Plinky.com asked me whether I’d ever been on stage and what it was like.
Well, as many who follow me know, the answer is a resounding YES!
And now I’ve got to avoid a long autobiographical description of all the times I’ve trod the boards. Ugh, how boring would that be? Instead, I’ll summarise.
I’ve played in bands since I was 11, acted in plays since I was 7, directed a couple of plays and, every so often play out with just me and my guitar. In my corporate life, I regularly present to large audiences, including global web-casts with online interaction.
I’m wired to perform – and have been all my life, from childhood play-acting onward for the next 40 years. It’s part of being the story-teller I am, inventing a story live and being one of the characters
[it’s no surprise to me that improv hooks me so much – almost too much if truth be told – like a drug in which I could lose myself]
being all the characters, if the story is strong enough.
How does it feel?
When it clicks, it’s flow – time and space disappear and I’m in the moment, being the story. Sometimes that doesn’t happen – with the music, if something’s off (tuning on a guitar, something in my own or my bandmates’ sound) then I’ll stay self-conscious and in my front-brain. But when I can flow… I don’t disappear exactly, but I do step into the observer self, watching and experiencing at the same time. Everything moves in smooth, fluid, slow motion. Little details become very, very clear. The look on somebody’s face in the audience, the exquisite timing of a hi-hat roll. Sometimes I catch the sound of my guitar, something I’ve just played, and think with a sense of true wonder, “that’s coming out of me!”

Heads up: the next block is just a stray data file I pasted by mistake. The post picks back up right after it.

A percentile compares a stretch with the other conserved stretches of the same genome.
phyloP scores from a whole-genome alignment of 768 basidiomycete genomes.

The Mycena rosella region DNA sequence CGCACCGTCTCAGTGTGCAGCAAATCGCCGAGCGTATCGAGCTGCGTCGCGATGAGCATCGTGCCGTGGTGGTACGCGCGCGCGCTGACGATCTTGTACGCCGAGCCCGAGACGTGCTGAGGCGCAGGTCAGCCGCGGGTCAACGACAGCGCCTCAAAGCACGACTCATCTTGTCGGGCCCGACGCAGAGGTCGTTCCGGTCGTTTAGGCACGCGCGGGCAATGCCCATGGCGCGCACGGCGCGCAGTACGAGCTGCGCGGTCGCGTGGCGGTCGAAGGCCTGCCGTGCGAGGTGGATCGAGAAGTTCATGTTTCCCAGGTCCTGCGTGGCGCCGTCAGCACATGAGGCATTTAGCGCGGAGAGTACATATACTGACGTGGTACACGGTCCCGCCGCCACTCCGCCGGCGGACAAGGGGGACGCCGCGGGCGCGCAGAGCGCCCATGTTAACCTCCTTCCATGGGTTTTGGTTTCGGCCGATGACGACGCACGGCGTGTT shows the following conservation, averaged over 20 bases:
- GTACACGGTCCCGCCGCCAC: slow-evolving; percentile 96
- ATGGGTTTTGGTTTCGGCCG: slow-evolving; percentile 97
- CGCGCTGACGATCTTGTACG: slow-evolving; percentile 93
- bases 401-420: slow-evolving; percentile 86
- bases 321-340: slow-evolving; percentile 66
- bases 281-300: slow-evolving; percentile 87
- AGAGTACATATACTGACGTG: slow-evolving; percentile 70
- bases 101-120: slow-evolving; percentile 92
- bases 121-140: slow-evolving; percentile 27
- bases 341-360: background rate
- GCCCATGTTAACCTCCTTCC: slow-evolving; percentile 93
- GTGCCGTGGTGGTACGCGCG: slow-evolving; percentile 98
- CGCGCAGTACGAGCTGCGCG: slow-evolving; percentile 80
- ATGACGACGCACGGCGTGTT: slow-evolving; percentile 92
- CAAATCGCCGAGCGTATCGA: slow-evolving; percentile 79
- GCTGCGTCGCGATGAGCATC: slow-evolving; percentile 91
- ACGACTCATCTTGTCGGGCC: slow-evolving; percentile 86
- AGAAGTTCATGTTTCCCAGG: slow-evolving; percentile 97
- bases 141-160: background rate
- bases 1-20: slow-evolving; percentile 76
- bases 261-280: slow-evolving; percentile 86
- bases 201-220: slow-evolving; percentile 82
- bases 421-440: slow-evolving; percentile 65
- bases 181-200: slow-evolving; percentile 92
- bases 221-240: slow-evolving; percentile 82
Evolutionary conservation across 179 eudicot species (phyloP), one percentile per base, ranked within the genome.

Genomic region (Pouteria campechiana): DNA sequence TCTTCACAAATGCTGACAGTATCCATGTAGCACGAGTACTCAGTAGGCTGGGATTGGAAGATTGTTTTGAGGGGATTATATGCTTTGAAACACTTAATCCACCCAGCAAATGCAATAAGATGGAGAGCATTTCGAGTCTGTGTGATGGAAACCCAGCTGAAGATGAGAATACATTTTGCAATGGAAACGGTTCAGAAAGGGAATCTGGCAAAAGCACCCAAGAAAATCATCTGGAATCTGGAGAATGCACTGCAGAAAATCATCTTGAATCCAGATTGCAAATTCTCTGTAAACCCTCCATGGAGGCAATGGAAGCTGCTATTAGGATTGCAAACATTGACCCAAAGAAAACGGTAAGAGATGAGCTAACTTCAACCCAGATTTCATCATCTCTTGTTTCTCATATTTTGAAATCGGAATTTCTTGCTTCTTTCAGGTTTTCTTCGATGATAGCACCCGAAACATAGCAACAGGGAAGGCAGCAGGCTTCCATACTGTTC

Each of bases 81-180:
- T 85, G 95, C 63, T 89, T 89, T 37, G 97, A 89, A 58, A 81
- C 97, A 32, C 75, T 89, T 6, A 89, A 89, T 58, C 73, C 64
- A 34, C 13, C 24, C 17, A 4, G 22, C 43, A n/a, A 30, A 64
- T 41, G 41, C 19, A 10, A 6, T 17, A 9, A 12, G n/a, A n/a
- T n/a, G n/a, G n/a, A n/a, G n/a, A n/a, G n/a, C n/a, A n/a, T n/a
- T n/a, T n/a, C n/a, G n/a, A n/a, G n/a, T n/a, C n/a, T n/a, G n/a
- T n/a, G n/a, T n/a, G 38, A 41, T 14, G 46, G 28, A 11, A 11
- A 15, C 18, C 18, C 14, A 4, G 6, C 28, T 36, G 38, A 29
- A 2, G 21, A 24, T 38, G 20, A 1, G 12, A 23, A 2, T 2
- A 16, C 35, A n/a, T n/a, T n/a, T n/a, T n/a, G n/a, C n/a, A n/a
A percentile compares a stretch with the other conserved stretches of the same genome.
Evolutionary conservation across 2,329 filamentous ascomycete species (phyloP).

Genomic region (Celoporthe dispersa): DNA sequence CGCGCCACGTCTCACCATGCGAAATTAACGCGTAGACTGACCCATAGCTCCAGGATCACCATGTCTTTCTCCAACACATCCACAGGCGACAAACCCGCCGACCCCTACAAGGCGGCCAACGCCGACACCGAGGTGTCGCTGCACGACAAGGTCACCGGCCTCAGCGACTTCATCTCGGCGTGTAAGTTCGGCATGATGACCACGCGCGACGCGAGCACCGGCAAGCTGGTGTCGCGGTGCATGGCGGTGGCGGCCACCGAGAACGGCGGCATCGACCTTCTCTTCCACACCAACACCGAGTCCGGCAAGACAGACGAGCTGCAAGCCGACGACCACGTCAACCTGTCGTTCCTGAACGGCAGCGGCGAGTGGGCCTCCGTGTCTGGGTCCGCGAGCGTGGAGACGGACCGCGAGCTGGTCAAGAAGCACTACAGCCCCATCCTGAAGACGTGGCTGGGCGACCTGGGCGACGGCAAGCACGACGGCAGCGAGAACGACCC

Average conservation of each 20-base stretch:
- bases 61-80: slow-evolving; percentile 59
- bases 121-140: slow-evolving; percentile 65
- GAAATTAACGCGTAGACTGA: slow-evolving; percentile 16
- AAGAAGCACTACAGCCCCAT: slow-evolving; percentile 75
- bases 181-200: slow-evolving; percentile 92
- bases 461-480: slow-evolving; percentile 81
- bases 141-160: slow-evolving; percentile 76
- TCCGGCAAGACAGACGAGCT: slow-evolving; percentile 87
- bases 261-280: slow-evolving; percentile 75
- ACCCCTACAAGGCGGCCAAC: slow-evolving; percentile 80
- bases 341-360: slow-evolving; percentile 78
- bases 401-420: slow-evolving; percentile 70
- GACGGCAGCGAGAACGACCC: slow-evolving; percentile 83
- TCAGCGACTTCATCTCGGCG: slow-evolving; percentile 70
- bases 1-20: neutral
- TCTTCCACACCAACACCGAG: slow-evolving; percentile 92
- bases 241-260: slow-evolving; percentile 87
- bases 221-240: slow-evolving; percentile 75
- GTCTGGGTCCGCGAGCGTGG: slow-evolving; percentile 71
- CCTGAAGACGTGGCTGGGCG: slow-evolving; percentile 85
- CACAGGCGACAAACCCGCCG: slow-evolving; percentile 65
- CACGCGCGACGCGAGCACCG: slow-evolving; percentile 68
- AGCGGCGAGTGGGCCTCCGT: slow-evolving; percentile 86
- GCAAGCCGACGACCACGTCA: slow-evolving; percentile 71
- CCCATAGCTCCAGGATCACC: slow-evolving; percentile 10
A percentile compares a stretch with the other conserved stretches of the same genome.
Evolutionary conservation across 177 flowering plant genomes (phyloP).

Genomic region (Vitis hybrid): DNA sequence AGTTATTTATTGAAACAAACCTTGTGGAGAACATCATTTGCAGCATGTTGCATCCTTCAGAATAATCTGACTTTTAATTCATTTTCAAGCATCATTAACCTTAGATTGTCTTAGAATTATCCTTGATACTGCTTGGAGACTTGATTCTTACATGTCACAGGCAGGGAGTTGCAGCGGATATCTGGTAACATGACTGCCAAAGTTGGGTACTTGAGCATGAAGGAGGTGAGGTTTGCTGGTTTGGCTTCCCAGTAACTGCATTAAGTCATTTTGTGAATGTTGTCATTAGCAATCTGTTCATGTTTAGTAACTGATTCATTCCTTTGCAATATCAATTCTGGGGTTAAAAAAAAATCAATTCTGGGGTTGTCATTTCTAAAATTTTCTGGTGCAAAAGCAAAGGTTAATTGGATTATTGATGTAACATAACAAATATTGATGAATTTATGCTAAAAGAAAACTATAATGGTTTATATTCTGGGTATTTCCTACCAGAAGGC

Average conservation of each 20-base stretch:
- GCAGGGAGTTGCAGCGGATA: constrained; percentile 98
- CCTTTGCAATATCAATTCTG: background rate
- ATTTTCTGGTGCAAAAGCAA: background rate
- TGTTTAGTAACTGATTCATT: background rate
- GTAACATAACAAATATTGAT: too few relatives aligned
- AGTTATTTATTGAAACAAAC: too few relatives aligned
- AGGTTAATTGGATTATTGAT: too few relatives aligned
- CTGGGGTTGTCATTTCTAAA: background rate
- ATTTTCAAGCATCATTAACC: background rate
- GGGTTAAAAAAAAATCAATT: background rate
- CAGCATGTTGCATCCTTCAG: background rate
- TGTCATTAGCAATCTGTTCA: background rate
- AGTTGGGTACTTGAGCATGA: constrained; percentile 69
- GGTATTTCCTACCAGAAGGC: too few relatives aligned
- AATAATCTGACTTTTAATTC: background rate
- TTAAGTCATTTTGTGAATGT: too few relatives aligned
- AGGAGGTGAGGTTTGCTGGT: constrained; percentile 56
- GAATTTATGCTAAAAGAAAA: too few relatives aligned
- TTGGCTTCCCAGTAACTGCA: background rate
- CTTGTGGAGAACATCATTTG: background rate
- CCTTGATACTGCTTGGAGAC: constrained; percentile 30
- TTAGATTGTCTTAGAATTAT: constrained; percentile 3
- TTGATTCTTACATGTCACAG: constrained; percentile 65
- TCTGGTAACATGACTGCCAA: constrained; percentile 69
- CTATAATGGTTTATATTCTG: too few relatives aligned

[and believe me, compared to other guitarists, I’m nothing to write home about]
And the absolute best feeling is when that moment of calm flow for me seems to connect completely with the energy of the audience.
This is really hard to explain if you’ve never experienced flow but when it happens… It’s what it means to transcend, I believe; to be connected to the common experience.
When it happens, which isn’t always, it’s like energy beams connecting whole body to whole body – think of any movie where plasma or ectoplasm dances between people and you’ve at least got a visual representation but it’s so much more than that.
When I was about 16, we performed Wedekind’s Spring Awakening and toured it around local schools and community centres. Performing in the round, with a completely exposed set, no furniture; just us and an audience of sceptical teens wondering why they were there and with little interest for the subject matter. Each performance, we played out the tortured coming of age with honesty and integrity and, by and large, hooked those surly teens into our performance and the world of the story. We on the stage, living out what many of those watching were experiencing, reflecting back some small aspect of their life. Flowing. Flowing. After we finished there was a Q&A and these were some of the most full and frank discussions I experienced as a teen. We’d connected.
That’s how it feels to be on stage. It’s why I go on stage. It’s why I write. It’s why… Just WHY. Through stories and connection, we understand, share and claim our world.